EU rules on media provide for minimum standards and obligations. This includes prohibitions of broadcasting on inciting hatred based on religion, sex, race or nationality. It provides for minimum quotas for independent production companies. Sports events of major national importance are to be available to watch for free on terrestrial television.
UK Trade in Telecommunication and Information Services
UK exports in creative services amount to nine percent of all exports of non-financial services £13.9 billion, while imports are £11.3 billion euro. The UK is a leading international hub for global media groups. Trade in creative services may take the form of the cross-border supply of services electronically. It may involve establishment in another state.
A significant amount of UK export services comprises telecommunication computer and information services. This includes
- news agency and other information related services;
- telecommunication services;
- the broadcast transmission of sounds, data, and images.
The EU is the destination of 43 percent of exports and 56 percent of imports in the sector.
It is estimated that digital services amount to over five percent of the UK\’s gross value added in 2015 with a turnover of £151 billion pounds.
The UK has been described as a pre-eminent hub for international broadcasting in the EU. It has double the nearest state’s number of channels. At least 1,100 channels are licensed by Ofcom.
The EU has abolished roaming charges by telecommunication, operators within the EU. Wholesale prices that networks charge each other must be capped accordingly. The Commission has proposed to achieve this through secondary legislation to be enforced by national regulatory authorities.
Trading under WTO rules has been described as a regulatory cliff edge. It is a highly unattractive option. The WTO rules and schedules provide no ready mechanism for securing and enforcing freedom to provided services. Generally, they may be enforced on a state-to-state basis only.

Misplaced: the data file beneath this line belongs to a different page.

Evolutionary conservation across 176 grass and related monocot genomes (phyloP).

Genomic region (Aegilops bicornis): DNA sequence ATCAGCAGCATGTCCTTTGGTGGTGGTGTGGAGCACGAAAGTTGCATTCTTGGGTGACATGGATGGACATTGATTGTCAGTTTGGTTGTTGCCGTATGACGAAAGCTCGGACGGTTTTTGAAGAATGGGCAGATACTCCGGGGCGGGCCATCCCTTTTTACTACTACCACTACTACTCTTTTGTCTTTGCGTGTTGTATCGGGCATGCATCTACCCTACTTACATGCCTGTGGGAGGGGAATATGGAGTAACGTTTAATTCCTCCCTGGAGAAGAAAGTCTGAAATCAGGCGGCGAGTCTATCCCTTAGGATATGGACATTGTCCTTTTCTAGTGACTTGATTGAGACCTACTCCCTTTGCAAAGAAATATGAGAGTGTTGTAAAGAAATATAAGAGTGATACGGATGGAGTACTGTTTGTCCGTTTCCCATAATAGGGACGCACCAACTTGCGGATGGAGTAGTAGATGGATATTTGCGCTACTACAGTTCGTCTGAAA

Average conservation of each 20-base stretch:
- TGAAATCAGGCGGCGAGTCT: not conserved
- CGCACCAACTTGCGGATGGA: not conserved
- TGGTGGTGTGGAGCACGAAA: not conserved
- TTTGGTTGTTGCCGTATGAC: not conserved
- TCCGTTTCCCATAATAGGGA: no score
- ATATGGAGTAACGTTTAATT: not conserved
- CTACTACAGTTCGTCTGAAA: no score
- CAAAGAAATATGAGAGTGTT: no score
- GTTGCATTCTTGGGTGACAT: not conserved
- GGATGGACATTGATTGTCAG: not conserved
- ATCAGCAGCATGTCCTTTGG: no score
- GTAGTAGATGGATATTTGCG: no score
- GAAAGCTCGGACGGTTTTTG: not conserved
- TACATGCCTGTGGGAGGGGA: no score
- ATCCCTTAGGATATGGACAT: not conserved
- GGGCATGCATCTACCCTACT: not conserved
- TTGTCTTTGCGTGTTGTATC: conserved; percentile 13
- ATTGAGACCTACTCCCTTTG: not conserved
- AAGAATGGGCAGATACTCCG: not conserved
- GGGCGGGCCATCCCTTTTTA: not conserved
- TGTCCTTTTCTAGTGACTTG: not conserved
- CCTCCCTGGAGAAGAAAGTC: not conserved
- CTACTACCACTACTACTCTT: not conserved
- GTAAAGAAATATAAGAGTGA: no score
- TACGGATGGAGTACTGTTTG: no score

Audiovisual and other cultural services were excluded from negotiations during the WTO Uruguay Rounds. EU sought to exempt any product or service related to culture from WTO agreements. There is no cultural exception. Member countries may use flexibility in determining their schedules and not commit to liberalisation in cultural goods and services.
Trading in the audio media sector under WTO rules is extremely unattractive. The EU schedule of commitment, GATS commitments on audiovisual and other cultural services are excluded due to the cultural exception. EU states could apply discriminatory provisions in relation to the UK in relation to the audio-visual sector. This situation would be unlikely to be improved by the Trade in Services agreement as the EU has indicated it shall continue to exclude audiovisual and other cultural services.
The Council of Europe Transfrontier Television Convention establishes rules for the free circulation of television programs between signatory states. It follows a country of origin system for television broadcast. It has significant limitations including that several states including Ireland, Luxembourg, Sweden are not signatories. It does not apply to on-demand services. Its implementation relies on mutual assistance and cooperation between the state parties.
In common with other services sectors, access to skills is critical in the digital services sector. The EU regulation on access to skills is critical in creative services. In principle, skills are prioritised through Tier 2 immigration rules. However, this introduced an amount of inflexibility.
Although the percentage of EU work is relatively small, the foreign-born workforce, in particular, the EU workforce, has disproportionately assisted growth in the digital sector. Seventy-five percent of U.K. cross-border data flows are with EU countries. This includes communications, search audio and video transactions and data flows.
Creative services are dependent on intellectual property preservation. This includes copyright, trademarks, and design rights. The WTO Trade-Related aspects of Property Rights seeks to promote the effective protection of intellectual property rights by setting standards for their protection. The agreement is weak in providing enforcement and falls much short of the protection effort by EU Law.